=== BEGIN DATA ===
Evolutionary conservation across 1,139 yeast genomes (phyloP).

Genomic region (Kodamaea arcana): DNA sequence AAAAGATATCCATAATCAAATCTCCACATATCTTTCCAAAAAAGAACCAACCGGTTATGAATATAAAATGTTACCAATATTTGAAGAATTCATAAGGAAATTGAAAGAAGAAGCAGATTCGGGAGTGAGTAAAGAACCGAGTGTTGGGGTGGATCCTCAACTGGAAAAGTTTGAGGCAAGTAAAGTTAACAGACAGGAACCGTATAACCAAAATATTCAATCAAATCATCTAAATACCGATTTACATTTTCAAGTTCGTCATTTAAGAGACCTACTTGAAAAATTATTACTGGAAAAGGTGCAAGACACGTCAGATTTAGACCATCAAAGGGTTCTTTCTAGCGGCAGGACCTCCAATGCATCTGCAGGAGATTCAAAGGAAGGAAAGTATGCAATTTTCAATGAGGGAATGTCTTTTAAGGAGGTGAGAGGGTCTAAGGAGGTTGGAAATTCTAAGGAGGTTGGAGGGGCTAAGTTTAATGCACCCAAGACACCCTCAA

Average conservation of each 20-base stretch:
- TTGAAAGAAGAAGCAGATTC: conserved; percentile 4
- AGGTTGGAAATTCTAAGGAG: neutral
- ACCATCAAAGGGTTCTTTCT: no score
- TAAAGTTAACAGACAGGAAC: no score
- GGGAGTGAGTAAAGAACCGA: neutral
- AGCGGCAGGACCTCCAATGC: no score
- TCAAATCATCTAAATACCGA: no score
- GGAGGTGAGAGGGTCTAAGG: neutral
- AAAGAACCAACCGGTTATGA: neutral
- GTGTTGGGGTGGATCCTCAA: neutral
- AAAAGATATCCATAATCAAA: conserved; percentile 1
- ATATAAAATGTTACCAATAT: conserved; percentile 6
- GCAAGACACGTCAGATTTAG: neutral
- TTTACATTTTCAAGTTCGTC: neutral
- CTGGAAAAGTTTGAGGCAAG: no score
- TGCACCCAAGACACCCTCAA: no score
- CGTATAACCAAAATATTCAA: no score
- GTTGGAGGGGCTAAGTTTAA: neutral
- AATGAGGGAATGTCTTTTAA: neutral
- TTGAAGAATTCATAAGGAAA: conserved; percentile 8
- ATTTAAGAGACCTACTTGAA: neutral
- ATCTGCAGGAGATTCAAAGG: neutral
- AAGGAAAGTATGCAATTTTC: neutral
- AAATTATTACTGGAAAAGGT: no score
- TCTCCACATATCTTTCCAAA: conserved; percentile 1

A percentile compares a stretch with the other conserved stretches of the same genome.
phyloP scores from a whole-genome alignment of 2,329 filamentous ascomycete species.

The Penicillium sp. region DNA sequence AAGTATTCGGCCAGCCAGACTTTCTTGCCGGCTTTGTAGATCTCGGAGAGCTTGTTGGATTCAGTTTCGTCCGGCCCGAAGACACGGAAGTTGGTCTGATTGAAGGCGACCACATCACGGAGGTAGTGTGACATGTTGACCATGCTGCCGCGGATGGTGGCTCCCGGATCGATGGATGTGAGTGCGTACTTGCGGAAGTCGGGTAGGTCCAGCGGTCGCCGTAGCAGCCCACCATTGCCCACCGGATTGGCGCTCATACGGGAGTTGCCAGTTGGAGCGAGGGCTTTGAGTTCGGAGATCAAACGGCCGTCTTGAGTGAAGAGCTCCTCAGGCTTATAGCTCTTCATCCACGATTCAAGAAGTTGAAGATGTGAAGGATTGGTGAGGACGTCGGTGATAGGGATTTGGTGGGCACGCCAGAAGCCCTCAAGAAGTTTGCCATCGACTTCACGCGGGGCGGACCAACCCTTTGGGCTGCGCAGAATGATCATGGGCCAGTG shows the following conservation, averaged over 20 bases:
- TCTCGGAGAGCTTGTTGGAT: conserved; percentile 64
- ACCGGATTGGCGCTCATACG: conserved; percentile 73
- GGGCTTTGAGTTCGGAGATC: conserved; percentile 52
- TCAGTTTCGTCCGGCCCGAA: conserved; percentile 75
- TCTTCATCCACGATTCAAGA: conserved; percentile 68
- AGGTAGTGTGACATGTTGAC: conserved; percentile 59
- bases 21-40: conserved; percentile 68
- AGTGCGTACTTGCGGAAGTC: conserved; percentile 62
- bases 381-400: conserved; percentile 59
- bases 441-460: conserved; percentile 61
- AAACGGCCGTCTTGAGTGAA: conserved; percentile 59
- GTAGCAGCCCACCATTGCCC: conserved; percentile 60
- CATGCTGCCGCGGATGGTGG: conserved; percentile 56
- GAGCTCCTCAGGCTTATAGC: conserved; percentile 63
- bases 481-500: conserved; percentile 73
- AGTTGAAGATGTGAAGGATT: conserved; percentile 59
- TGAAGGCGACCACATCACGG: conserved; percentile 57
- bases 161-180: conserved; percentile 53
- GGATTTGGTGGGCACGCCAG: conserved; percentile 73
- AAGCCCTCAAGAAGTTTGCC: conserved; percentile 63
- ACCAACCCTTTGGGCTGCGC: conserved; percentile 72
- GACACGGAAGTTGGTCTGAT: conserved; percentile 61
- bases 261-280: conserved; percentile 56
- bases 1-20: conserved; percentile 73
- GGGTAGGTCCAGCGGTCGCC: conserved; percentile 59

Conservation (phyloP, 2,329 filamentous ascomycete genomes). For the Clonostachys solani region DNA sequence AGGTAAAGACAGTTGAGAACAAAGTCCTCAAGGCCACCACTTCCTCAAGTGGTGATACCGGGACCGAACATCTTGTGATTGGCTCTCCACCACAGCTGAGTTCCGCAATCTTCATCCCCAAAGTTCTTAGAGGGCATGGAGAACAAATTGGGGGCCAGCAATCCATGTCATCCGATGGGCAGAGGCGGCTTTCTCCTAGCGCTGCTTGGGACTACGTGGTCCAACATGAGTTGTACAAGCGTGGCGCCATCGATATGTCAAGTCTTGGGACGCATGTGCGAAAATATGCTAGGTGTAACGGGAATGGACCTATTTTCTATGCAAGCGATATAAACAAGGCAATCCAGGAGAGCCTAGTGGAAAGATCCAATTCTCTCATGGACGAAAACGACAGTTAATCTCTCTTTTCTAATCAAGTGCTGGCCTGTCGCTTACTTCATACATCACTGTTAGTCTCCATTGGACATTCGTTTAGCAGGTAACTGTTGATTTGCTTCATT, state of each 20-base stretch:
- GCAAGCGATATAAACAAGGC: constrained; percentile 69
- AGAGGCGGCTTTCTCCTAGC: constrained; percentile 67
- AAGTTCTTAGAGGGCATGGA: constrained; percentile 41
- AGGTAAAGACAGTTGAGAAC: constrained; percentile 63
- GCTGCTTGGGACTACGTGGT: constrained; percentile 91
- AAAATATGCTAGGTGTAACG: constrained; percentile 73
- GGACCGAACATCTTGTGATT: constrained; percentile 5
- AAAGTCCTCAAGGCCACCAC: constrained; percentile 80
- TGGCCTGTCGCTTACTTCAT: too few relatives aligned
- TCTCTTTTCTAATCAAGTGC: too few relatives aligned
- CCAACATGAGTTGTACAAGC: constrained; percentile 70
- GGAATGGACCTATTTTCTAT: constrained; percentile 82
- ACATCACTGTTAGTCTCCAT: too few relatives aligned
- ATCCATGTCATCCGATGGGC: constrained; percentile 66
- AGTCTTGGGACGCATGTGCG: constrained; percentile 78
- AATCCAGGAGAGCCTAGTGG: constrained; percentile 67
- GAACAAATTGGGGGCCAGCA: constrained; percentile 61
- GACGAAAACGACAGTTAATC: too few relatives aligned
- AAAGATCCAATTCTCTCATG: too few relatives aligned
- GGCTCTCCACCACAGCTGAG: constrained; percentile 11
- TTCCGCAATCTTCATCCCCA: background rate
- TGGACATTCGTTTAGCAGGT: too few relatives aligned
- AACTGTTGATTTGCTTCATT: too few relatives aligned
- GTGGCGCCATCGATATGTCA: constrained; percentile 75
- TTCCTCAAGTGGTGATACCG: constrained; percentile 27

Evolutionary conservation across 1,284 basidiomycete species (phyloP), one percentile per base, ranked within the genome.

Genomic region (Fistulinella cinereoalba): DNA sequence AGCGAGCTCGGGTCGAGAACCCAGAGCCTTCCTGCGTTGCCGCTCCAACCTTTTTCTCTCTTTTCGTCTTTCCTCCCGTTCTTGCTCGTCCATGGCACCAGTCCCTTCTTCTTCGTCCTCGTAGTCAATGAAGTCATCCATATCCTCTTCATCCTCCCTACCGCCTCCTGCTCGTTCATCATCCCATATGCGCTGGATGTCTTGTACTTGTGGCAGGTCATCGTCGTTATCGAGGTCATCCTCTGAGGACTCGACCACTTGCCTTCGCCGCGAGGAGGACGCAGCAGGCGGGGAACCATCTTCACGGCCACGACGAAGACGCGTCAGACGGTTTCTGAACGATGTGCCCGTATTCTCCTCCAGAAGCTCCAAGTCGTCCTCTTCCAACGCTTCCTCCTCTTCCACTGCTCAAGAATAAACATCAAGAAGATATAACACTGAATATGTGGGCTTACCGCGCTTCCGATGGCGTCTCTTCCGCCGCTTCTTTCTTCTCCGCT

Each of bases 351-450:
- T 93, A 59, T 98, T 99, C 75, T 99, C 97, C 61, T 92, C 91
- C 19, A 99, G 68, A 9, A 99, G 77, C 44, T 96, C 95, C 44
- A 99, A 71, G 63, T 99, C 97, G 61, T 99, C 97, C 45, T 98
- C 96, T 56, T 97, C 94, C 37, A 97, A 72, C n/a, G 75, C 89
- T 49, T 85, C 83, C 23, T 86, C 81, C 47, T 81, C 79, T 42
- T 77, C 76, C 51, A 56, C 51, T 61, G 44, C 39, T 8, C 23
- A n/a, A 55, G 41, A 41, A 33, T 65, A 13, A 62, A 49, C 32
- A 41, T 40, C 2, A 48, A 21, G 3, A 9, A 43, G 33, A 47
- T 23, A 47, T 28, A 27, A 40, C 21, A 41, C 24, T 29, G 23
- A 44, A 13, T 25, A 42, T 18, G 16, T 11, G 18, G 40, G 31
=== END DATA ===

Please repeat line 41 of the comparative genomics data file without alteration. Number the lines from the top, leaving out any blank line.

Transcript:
- bases 441-460: conserved; percentile 61